The chairperson said that the Members were in consensus that the Bill should be published for public comments. She asked how long it would take to publish it.
Ms Valerie Carelse, Secretary to the Committee, responded that it would follow the same process as indicated in the Interim Report. It would be published that day in the Announcements, Tablings and Committees (ATC) and the publication would be approved by the House.
Mr Jits Patel, Chief Director: Public Transport Regulation, said that the Department fully supported the Interim Report. However, it would like to draw the attention of the Committee to page 14, in particular section 12(4). He said that the section was already covered in the principal Act. It would be useful to remove it to avoid duplication.
The Chairperson asked the Parliamentary legal advising team if they agreed with the Department.
The Parliamentary legal advisors agreed.
The Chairperson asked Members if they could deliberate on the Interim Report irrespective of the fact that it would be delayed by the publication of the Bill for public comments.
Ms Carelse said that the timeline for publication would be at the end of October.
The Chairperson said that the Bill would be published for all stakeholders to provide their inputs and asked whether they should go back to those stakeholders who had specifically commented on the first draft of the Bill. If it was published, the same people would comment on it. Should a letter be sent to them to state that their comments were needed. This would not stop the Bill from being published for public comments.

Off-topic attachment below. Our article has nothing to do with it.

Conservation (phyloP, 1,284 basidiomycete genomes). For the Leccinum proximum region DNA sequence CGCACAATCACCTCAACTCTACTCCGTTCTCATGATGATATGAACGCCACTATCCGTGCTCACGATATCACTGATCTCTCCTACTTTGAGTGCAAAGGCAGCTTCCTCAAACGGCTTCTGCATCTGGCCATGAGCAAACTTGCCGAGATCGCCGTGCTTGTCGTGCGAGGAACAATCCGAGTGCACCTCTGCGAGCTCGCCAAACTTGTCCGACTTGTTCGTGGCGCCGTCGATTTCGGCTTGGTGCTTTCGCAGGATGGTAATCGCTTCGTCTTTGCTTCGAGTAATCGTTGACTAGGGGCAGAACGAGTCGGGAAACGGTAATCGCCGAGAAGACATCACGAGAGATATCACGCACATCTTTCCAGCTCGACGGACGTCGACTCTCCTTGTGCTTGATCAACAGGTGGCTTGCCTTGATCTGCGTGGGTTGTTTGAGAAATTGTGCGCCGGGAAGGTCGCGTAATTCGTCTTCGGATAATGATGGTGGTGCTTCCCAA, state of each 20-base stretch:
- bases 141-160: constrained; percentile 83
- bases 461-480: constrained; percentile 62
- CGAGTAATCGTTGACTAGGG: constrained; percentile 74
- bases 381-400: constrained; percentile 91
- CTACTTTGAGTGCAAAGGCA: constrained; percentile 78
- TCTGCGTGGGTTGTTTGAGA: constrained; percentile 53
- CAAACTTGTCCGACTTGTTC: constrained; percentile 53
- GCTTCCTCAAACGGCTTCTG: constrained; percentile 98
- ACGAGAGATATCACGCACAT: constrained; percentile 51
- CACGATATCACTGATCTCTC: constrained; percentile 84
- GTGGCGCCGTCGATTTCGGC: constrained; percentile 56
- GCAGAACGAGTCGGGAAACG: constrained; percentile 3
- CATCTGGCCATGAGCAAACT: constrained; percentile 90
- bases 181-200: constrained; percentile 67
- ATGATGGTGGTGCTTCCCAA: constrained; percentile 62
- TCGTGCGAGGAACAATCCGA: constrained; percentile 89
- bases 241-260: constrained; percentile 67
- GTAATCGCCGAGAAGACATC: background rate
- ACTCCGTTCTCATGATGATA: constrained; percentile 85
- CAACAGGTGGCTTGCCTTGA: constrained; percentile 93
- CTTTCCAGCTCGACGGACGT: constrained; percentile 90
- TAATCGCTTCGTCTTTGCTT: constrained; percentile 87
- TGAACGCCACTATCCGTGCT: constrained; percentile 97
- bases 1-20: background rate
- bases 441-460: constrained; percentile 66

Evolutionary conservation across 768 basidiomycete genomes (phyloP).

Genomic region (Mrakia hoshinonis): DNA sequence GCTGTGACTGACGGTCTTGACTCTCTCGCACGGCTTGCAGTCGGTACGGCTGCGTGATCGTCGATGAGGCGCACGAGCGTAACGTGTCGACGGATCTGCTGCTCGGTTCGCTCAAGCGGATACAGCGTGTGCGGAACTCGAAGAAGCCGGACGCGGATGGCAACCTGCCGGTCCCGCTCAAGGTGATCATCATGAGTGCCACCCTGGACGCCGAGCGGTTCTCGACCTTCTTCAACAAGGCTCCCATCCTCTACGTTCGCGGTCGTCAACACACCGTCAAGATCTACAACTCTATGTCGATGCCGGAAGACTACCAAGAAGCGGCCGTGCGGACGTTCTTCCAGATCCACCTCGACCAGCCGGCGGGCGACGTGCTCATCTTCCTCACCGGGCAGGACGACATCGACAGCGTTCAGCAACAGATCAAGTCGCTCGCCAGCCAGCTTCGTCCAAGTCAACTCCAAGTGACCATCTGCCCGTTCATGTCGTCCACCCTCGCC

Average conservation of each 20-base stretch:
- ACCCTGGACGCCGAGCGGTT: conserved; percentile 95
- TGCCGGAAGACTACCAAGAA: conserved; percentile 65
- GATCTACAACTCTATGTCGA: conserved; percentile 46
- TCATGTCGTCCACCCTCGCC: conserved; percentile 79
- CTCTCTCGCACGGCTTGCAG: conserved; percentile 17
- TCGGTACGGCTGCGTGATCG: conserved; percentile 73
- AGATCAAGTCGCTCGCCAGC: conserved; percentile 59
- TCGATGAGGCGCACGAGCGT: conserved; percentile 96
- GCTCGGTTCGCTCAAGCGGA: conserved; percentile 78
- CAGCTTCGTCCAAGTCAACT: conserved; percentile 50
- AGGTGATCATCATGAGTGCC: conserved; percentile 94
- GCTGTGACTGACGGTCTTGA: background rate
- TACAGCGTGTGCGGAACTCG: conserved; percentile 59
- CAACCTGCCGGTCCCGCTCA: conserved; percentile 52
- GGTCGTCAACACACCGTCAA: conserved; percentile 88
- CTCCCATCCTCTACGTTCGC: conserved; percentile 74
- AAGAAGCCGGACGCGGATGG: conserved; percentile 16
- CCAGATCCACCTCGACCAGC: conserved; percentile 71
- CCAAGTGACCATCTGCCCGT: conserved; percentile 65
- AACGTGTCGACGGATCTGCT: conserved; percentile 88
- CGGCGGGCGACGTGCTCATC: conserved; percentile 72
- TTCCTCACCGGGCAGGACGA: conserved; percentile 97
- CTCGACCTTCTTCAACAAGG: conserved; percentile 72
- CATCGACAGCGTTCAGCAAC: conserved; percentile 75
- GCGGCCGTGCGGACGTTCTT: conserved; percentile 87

Mr De Freitas agreed. He commented that stakeholders should be inclusive and the publication should reach a wide community.
Mr Ramatlakane said that he had a difficulty with this approach, because it appeared to target those stakeholders who had met the deadline. There were those who wanted to comment, but had not met the deadline. This group should be denied the opportunity to comment. Most importantly, no one should be targeted. The Bill should simply be published for public comments. The Committee would work on the basis of the comments that would be submitted. It would not matter who submitted those comments.